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Cancer Res. 2006 May 15;66(10):5085-93.

Activator protein-2 overexpression accounts for increased insulin receptor expression in human breast cancer.

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  • 1Dipartimento di Medicina Sperimentale e Clinica G. Salvatore, Universit√† di Catanzaro Magna Graecia, Catanzaro, Italy.

Abstract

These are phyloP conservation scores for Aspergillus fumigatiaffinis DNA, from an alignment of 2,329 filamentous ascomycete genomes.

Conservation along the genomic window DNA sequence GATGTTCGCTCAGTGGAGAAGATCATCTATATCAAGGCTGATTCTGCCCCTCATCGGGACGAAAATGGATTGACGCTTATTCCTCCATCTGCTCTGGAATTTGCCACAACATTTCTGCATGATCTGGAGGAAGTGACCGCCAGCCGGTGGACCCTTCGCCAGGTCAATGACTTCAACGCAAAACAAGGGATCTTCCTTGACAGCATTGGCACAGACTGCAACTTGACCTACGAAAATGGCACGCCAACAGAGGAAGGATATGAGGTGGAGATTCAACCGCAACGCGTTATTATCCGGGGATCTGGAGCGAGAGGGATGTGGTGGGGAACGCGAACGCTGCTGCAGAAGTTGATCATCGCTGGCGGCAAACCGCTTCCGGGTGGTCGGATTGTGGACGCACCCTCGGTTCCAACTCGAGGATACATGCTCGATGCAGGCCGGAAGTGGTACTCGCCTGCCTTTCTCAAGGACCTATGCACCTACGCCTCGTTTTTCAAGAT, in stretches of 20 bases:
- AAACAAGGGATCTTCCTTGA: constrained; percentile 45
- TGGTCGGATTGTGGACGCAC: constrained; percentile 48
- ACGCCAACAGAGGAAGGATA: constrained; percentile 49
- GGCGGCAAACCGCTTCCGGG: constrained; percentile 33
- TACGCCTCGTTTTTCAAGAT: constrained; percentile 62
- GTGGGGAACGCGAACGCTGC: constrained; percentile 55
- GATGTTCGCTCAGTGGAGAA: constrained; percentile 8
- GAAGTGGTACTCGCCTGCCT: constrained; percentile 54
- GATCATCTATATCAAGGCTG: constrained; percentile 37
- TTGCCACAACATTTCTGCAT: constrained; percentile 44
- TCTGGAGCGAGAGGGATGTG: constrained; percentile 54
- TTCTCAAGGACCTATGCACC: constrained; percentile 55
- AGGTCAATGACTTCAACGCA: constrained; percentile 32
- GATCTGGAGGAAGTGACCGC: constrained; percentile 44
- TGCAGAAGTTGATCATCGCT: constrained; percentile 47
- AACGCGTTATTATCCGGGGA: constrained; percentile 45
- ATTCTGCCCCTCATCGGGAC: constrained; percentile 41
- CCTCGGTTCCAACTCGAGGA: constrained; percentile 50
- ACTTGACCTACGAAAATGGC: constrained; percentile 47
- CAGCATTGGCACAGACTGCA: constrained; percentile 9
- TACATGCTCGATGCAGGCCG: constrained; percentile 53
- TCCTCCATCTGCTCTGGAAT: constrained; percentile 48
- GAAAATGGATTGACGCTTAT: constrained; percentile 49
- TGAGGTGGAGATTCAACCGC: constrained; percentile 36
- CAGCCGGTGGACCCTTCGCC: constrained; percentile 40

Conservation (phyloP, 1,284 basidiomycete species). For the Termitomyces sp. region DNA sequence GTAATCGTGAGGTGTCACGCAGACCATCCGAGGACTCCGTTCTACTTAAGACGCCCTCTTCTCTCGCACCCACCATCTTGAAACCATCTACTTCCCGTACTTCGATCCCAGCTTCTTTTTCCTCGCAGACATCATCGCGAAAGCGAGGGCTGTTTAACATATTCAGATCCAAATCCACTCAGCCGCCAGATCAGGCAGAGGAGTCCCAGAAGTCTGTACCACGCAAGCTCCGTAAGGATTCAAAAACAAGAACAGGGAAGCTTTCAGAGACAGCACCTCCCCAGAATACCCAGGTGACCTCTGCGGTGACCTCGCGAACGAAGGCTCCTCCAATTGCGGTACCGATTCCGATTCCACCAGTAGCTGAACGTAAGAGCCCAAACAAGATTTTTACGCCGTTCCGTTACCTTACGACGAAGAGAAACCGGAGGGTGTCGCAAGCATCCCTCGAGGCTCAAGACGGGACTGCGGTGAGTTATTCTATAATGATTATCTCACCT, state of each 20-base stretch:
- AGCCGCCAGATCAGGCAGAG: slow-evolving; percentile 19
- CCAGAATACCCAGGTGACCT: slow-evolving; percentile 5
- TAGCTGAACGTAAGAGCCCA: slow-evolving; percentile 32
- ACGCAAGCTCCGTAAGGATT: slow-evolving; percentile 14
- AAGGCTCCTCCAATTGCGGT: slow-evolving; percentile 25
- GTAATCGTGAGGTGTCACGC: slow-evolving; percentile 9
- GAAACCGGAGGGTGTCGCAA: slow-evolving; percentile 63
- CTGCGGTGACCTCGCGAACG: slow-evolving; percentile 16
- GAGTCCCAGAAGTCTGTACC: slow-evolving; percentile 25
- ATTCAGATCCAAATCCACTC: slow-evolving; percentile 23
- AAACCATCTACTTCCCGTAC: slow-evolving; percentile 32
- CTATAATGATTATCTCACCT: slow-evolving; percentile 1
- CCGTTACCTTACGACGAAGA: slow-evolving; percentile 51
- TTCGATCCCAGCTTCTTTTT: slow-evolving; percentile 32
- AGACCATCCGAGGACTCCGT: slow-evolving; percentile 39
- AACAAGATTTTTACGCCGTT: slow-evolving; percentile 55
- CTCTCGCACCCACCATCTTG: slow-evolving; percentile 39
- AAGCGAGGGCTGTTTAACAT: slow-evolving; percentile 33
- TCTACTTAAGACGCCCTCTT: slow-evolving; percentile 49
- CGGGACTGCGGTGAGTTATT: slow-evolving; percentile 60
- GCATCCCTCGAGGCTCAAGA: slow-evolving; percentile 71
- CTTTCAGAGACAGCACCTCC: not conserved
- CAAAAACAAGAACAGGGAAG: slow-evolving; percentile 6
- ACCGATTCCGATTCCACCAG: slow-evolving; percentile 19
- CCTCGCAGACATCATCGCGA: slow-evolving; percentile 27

Various studies have shown that the insulin receptor (IR) is increased in most human breast cancers, and both ligand-dependent malignant transformation and increased cell growth occur in cultured breast cells overexpressing the IR. However, although numerous in vivo and in vitro observations have indicated an important contributory role for the IR in breast cancer cell biology, the molecular mechanisms accounting for increased IR expression in breast tumors have not previously been elucidated. Herein, we did immunoblot analyses of nuclear protein from cultured breast cancer cells and normal and tumoral tissues from breast cancer patients combined with promoter studies by using a series of human wild-type and mutant IR promoter constructs. We provide evidence that IR overexpression in breast cancer is dependent on the assembly of a transcriptionally active multiprotein-DNA complex, which includes the high-mobility group A1 (HMGA1) protein, the developmentally regulated activator protein-2 (AP-2) transcription factor and the ubiquitously expressed transcription factor Sp1. In cultured breast cancer cells and human breast cancer specimens, the expression of AP-2 was significantly higher than that observed in cells and tissues derived from normal breast, and this overexpression paralleled the increase in IR expression. However, AP-2 DNA-binding activity was undetectable with the IR gene promoter, suggesting that transactivation of this gene by AP-2 might occur indirectly through physical and functional cooperation with HMGA1 and Sp1. Our findings support this hypothesis and suggest that in affected individuals, hyperactivation of the AP-2 gene through the overexpression of IR may play a key role in breast carcinogenesis.

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